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Work getting done on Senate floor — literally
Question of the Day
“Republicans have made it clear that they do not intend to come back to town. We decided not to waste taxpayer money on pro forma sessions when Republicans have already made their choice not to stand up for the middle class,” a Democratic aide said.
With only one lawmaker, Rep. Mac Thornberry, Texas Republican, in the chamber, the House passed its motion to adjourn and notified the Senate. Under an earlier agreement, that meant the Senate didn’t even have to meet to ratify the motion.
A police screening station, complete with a metal detector, was set up just in case any members of the public wanted to show up — though none had as of just minutes before the session.
The Senate has met outside its chamber once since the Capitol was reconstructed after the War of 1812: last summer, when an earthquake forced the Capitol to be evacuated just before a similar pro forma session.
In that case, the Senate convened in a nearby government office building.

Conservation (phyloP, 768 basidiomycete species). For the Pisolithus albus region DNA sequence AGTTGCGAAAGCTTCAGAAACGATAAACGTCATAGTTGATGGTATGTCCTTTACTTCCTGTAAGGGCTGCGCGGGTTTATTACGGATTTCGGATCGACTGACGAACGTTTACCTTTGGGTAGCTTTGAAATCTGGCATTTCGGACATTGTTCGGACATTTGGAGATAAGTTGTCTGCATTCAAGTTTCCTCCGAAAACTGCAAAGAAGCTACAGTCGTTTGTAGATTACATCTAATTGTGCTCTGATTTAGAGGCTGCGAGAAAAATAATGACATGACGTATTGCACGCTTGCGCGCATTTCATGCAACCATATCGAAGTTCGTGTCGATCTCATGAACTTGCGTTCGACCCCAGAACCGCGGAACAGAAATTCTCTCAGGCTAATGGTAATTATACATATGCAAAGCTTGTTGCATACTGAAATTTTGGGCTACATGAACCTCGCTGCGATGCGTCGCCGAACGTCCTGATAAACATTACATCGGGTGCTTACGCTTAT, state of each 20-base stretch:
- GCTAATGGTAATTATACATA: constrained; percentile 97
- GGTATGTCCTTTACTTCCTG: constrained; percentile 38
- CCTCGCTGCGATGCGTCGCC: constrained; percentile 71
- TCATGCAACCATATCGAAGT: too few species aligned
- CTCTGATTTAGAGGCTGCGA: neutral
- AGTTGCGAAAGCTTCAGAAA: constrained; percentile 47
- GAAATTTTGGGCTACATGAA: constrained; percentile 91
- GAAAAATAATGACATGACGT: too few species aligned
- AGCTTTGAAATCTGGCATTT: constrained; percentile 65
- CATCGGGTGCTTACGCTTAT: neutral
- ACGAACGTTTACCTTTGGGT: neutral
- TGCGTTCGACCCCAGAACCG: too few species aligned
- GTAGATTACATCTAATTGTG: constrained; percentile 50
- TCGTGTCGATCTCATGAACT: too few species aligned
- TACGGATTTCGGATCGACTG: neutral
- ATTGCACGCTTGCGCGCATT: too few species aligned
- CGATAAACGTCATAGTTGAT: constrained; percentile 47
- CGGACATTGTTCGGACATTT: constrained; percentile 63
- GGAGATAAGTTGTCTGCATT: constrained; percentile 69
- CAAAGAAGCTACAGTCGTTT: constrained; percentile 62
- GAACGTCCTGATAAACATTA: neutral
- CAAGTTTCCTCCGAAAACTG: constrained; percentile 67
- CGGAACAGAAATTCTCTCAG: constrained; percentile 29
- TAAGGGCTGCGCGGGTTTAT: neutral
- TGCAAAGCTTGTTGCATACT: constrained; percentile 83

Pro forma sessions have become contentious this Congress, with Republicans using them to prevent President Obama from making recess appointments. House Republicans came into session every three days, which under a provision of the Constitution meant the Senate also had to hold sessions — and as long as the Senate was in, Mr. Obama’s recess powers were in check.
But earlier this year, the president, ignoring decades of tradition, used his powers even though the chambers were meeting every three days.
A Senate aide said Mr. Obama agreed not to make any recess appointments this summer, heading off another constitutional flare-up.
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About the Author
Stephen Dinan can be reached at firstname.lastname@example.org.
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